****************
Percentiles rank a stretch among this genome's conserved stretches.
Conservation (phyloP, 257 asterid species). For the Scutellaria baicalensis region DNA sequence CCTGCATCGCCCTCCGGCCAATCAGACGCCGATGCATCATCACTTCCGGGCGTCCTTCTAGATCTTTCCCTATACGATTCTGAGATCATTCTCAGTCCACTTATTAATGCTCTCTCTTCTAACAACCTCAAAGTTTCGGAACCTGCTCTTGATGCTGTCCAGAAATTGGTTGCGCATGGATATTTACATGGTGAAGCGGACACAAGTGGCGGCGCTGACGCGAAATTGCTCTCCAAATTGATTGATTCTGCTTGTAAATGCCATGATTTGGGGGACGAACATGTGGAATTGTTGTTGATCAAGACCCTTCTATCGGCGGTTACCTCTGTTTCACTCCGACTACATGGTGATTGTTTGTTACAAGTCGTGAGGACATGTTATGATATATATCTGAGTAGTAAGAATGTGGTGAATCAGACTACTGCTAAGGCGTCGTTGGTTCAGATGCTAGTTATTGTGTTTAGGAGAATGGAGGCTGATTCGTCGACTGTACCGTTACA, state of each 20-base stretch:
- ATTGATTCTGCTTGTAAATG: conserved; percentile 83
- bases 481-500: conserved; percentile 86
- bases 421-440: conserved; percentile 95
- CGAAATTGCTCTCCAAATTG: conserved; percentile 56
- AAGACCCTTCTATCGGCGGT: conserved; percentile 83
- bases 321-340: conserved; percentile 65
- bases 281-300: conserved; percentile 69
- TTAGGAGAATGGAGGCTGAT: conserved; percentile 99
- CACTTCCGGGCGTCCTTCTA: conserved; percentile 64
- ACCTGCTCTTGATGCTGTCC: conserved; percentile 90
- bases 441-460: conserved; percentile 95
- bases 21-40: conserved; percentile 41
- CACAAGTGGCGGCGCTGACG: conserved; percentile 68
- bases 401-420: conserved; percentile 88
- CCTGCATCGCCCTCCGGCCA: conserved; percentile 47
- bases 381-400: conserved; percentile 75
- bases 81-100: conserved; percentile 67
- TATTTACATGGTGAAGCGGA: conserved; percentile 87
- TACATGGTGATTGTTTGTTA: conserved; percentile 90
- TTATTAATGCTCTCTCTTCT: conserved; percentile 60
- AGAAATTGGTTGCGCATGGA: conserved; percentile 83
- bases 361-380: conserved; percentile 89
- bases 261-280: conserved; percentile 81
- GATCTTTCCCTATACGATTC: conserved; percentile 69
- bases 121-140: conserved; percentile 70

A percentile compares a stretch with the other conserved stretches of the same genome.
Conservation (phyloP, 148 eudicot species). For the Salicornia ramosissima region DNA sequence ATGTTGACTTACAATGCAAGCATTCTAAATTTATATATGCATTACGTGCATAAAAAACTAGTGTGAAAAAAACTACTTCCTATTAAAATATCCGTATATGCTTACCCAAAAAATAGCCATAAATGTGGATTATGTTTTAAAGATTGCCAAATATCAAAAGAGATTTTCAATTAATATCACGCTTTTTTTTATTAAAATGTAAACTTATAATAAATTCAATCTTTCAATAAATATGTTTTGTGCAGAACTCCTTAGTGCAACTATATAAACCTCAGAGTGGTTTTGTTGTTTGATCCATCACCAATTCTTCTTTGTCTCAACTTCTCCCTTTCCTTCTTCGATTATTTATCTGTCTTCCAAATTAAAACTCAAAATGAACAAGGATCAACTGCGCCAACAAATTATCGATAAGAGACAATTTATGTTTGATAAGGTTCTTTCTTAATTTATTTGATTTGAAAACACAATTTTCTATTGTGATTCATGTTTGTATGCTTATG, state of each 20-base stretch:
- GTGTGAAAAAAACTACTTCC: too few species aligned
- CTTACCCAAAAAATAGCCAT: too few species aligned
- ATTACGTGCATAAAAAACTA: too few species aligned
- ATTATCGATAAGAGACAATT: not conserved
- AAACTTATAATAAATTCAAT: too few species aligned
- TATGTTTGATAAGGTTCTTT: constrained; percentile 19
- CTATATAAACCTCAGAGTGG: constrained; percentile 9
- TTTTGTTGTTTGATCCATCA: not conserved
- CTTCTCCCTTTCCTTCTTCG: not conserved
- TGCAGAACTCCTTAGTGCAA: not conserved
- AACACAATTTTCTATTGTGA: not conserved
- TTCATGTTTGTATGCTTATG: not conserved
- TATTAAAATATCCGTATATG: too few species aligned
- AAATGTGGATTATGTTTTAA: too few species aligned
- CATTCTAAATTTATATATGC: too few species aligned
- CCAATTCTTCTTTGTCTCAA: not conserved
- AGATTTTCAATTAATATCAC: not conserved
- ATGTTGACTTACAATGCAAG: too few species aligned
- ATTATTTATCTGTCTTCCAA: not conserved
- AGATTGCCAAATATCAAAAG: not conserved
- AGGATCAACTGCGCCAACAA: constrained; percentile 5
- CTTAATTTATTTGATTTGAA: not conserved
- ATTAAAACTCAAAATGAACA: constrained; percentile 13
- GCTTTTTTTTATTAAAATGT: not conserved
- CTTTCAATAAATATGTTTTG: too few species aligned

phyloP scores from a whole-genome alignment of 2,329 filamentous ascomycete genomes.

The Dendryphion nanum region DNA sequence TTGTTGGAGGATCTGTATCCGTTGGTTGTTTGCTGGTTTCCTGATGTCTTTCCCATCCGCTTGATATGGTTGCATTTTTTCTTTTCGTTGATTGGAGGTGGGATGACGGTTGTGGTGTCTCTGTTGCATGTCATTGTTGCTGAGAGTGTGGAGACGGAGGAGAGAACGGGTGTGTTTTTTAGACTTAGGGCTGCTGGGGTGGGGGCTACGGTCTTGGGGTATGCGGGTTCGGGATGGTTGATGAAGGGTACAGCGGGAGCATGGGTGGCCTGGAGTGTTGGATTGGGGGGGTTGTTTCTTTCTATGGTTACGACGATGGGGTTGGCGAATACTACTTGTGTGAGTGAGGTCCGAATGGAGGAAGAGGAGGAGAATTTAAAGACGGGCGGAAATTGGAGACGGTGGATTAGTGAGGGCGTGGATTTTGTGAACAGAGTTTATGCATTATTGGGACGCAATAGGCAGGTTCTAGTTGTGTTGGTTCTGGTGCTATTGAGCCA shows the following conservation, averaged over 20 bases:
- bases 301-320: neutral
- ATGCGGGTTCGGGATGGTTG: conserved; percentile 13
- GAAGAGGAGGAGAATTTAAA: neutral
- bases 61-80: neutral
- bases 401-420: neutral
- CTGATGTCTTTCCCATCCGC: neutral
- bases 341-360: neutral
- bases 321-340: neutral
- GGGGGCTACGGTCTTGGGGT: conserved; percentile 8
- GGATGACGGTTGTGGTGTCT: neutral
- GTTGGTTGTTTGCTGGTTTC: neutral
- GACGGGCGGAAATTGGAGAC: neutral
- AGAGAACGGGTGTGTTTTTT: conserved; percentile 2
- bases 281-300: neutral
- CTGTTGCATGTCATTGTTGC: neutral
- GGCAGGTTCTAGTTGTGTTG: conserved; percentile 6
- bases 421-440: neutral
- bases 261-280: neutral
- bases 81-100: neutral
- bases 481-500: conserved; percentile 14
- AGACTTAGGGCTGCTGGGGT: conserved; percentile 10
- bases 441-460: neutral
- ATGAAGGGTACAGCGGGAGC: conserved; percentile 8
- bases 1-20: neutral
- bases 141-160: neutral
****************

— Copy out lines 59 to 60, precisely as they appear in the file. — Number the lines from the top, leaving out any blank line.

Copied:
- GAAGAGGAGGAGAATTTAAA: neutral
- bases 61-80: neutral